4. UIE – “Union Internationale d’Electrothermie” 107
4.1. Introduction 107
4.2. The origins of UIE 108
4.2.1. Prof. dr. ir. Henri Gelissen (1895-1982) 108
4.2.2. National Committees for Electroheat 110
4.2.3. The founding of UIE 116
4.2.4. Conclusion: electroheat penetration as a well planned policy 121
4.3. The UIE conferences 122
4.4. Conclusion and future role of UIE 130
4.4.1. Electroheat fitting into the market policy of electricity companies 130
4.4.2. UIE as facilitator in the shift from Electroheat to Electromagnetic Processing of Materials 131
5. Manufacturers of electroheat equipment 133
5.1. Introduction 133
5.2. Resistance heating 134
5.2.1. Some introductory and general remarks 134
5.2.2. Claimed benefits of resistance heating 135
5.2.3. Issue of energy substitution 136
5.2.4. Issue of technology substitution 137
5.2.5. Parameters used to describe the performance 138
5.3. Infrared heating 141
5.3.1. Some introductory and general remarks 141
5.3.2. Claimed benefits of infrared heating 141
5.3.3. Issue of energy substitution 142
5.3.4. Issue of technology substitution 144
5.3.5. Parameters used to describe the performance 145
5.4. Induction heating 146
5.4.1. Some introductory and general remarks 146
5.4.2. Claimed benefits of induction heating 146
5.4.3. Issue of energy substitution 147
5.4.4. Issue of technology substitution 148
5.4.5. Parameters used to describe the performance 148
5.5. Dielectric heating 149
5.5.1. Some introductory and general remarks 149
5.5.2. Claimed benefits of dielectric heating 150
5.5.3. Issue of energy substitution 151
5.5.4. Issue of technology substitution 151
5.5.5. Parameters used to describe the performance 157
5.6. Conclusions 157
5.6.1. Manufacturers use the “electroheat format” 157
5.6.2. Manufacturers elevate electricity beyond mere energy 157
5.6.3. Electroheat equipment manufacturing is application driven 158
5.6.4. Electroheat equipment manufacturers have a crucial role to play 158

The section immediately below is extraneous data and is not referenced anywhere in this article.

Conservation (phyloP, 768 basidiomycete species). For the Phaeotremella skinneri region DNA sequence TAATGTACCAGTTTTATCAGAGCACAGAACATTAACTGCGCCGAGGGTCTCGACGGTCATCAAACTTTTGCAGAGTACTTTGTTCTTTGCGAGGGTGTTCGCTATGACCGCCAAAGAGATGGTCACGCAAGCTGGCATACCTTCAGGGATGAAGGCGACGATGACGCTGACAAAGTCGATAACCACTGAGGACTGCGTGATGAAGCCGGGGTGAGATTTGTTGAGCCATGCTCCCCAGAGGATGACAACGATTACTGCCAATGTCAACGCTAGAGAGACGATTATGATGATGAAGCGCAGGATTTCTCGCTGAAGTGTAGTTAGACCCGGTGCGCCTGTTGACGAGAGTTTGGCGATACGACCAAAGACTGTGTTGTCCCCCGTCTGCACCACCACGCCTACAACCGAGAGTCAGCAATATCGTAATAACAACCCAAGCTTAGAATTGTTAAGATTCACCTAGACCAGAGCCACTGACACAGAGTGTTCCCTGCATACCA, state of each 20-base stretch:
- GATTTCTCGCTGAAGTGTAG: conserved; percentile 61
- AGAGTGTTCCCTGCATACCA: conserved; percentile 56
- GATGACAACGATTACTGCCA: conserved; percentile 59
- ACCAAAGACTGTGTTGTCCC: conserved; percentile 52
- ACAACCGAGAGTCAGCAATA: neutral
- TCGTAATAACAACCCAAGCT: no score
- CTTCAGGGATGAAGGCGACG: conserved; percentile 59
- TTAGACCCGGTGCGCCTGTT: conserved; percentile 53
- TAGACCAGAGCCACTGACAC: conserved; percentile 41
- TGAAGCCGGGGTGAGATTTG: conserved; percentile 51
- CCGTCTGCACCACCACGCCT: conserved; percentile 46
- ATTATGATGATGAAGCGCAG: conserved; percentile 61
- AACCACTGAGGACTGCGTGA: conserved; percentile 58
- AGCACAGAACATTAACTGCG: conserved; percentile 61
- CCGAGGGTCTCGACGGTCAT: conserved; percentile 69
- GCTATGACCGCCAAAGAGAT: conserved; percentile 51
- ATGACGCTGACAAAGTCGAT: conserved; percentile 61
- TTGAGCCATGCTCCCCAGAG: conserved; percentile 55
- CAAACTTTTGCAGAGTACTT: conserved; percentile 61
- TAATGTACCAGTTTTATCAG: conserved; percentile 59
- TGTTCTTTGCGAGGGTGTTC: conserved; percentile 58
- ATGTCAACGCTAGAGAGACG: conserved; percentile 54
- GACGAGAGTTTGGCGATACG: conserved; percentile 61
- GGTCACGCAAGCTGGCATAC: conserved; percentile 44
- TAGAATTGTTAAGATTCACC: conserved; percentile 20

6. Electroheat in industrial processing 161
6.1. Electroheat from industrial perspective 161
6.2. Best Reference Documents as information source 162
6.3. Spotting electroheat applications in the relevant BREF documents 162
6.3.1 Cement, Lime and Magnesium Oxide Manufacturing Industries 164
6.3.2. Ceramic Manufacturing Industry 164
6.3.3. Chlor-Alkali Manufacturing Industry 167
6.3.4. Common Waste Water and Waste Gas Treatment / Management Systems in the Chemical Sector 168
6.3.5. Energy Efficiency 169
6.3.6. Ferrous Metals Processing Industry 170
6.3.7 Food, Drink and Milk Industries 177
6.3.8. Glas Manufacturing 181
6.3.9. Large Volume Inorganic Chemicals – Ammonia, Acids and Fertilizers Industries 184
6.3.10. Large Volume Inorganic Chemicals – Solids and Others Industry 185
6.3.11. Large Volume Organic Chemical Industry 186
6.3.12. Management of Tailings and Waste-Rock in Mining Activities 187
6.3.13. Manufacture of Organic Fine Chemicals 187
6.3.14. Non-Ferrrous Metals Industries 189
6.3.15. Production of Iron and Steel 194
6.3.16. Production of Polymers 195
6.3.17. Production of Speciality Inorganic Chemicals 196
6.3.18. Pulp and Paper Industry 197
6.3.19. Smitheries and Foundries Industy 198
6.3.20. Surface Treatment of Metals and Plastics 202
6.3.21. Surface Treatment Using Organic Solvents 204
6.3.22. Tanning of Hides and Skins 206
6.3.23. Textiles Industry 207
6.3.24. Waste Incineration 208
6.3.25. Waste Treatments Industries 209
6.4. Lesson learned from the scrutiny of the BREF documents 210
7. General conclusions and perspectives – From “Electroheat” to “Electromagnetic Processing of Materials” 213
7.1. A reinterpretation of previous conclusions from the double viewpoint of context and technology bound motives 213
7.2. Electromagnetic Processing of Materials 218
7.2.1. Marcel Garnier and Shigeo Asai 218
7.2.2. EPM conferences 219
7.2.3. The Electromagnetic Processing of Materials’ tree of knowledge 219
7.3. A necessary decomposition as a prerequisite for recoining the electroheat field of study 221
7.3.1. Move of the “Indirect resistance heating” subject to the “Heat transfer” field of study 221
7.3.2. “Wavelength” as the structuring principle of the “Electromagnetic Processing of Materials” field of study 221
7.3.3. The thermodynamic approach has to be reconsidered 223
7.4. Benefits of a clear identity 225
7.4.1. Funding and project partnerships 225
7.4.2. Integration in academic curricula 225
7.5. Further research 225
7.5.1. Building of the EPM field of study 225
7.5.2. Industrial implementation of drives and lighting 226
7.6. Final statement 226
BIBLIOGRAPHY 227
LIST OF PUBLICATIONS 231
ISBN: 978-94-6018-260-0
Publication status: published
KU Leuven publication type: TH
Appears in Collections:ESAT - ELECTA, Electrical Energy Computer Architectures
Campus Library Arenberg